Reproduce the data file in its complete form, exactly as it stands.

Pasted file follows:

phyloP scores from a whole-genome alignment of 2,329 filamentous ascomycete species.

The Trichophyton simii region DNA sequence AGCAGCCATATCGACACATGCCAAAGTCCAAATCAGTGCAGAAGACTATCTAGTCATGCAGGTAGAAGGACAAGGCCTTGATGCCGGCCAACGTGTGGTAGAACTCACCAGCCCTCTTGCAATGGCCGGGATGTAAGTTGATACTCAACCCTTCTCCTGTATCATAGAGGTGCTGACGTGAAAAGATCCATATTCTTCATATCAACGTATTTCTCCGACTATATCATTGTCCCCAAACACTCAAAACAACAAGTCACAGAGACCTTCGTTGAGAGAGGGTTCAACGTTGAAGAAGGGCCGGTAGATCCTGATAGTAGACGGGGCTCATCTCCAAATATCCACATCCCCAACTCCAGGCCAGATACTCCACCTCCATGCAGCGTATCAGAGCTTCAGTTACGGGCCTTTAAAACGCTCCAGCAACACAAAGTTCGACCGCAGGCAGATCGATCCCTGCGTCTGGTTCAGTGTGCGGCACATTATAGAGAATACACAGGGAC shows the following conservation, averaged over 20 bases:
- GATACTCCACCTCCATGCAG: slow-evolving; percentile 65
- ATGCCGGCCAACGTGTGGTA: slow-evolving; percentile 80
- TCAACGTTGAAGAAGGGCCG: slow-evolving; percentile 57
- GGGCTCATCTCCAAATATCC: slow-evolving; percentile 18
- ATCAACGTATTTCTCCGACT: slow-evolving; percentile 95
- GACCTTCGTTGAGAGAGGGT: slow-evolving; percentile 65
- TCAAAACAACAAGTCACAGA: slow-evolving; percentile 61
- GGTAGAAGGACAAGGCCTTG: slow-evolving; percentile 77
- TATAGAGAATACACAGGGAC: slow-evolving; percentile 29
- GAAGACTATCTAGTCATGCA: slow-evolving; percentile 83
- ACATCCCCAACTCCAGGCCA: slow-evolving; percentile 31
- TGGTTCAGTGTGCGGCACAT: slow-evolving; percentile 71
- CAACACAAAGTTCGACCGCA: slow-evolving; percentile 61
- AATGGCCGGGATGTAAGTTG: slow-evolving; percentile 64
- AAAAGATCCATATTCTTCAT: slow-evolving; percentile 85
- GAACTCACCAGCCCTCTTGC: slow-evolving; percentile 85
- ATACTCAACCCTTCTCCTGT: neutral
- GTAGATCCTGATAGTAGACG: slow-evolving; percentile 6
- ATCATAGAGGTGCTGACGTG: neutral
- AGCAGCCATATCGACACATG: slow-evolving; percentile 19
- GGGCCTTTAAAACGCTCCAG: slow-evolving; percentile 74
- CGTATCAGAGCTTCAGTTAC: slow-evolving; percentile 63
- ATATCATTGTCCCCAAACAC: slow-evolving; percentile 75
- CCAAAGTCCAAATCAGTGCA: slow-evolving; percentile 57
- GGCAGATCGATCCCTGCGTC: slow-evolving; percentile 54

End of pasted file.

phyloP scores from a whole-genome alignment of 2,329 filamentous ascomycete species.

The Trichophyton simii region DNA sequence AGCAGCCATATCGACACATGCCAAAGTCCAAATCAGTGCAGAAGACTATCTAGTCATGCAGGTAGAAGGACAAGGCCTTGATGCCGGCCAACGTGTGGTAGAACTCACCAGCCCTCTTGCAATGGCCGGGATGTAAGTTGATACTCAACCCTTCTCCTGTATCATAGAGGTGCTGACGTGAAAAGATCCATATTCTTCATATCAACGTATTTCTCCGACTATATCATTGTCCCCAAACACTCAAAACAACAAGTCACAGAGACCTTCGTTGAGAGAGGGTTCAACGTTGAAGAAGGGCCGGTAGATCCTGATAGTAGACGGGGCTCATCTCCAAATATCCACATCCCCAACTCCAGGCCAGATACTCCACCTCCATGCAGCGTATCAGAGCTTCAGTTACGGGCCTTTAAAACGCTCCAGCAACACAAAGTTCGACCGCAGGCAGATCGATCCCTGCGTCTGGTTCAGTGTGCGGCACATTATAGAGAATACACAGGGAC shows the following conservation, averaged over 20 bases:
- GATACTCCACCTCCATGCAG: slow-evolving; percentile 65
- ATGCCGGCCAACGTGTGGTA: slow-evolving; percentile 80
- TCAACGTTGAAGAAGGGCCG: slow-evolving; percentile 57
- GGGCTCATCTCCAAATATCC: slow-evolving; percentile 18
- ATCAACGTATTTCTCCGACT: slow-evolving; percentile 95
- GACCTTCGTTGAGAGAGGGT: slow-evolving; percentile 65
- TCAAAACAACAAGTCACAGA: slow-evolving; percentile 61
- GGTAGAAGGACAAGGCCTTG: slow-evolving; percentile 77
- TATAGAGAATACACAGGGAC: slow-evolving; percentile 29
- GAAGACTATCTAGTCATGCA: slow-evolving; percentile 83
- ACATCCCCAACTCCAGGCCA: slow-evolving; percentile 31
- TGGTTCAGTGTGCGGCACAT: slow-evolving; percentile 71
- CAACACAAAGTTCGACCGCA: slow-evolving; percentile 61
- AATGGCCGGGATGTAAGTTG: slow-evolving; percentile 64
- AAAAGATCCATATTCTTCAT: slow-evolving; percentile 85
- GAACTCACCAGCCCTCTTGC: slow-evolving; percentile 85
- ATACTCAACCCTTCTCCTGT: neutral
- GTAGATCCTGATAGTAGACG: slow-evolving; percentile 6
- ATCATAGAGGTGCTGACGTG: neutral
- AGCAGCCATATCGACACATG: slow-evolving; percentile 19
- GGGCCTTTAAAACGCTCCAG: slow-evolving; percentile 74
- CGTATCAGAGCTTCAGTTAC: slow-evolving; percentile 63
- ATATCATTGTCCCCAAACAC: slow-evolving; percentile 75
- CCAAAGTCCAAATCAGTGCA: slow-evolving; percentile 57
- GGCAGATCGATCCCTGCGTC: slow-evolving; percentile 54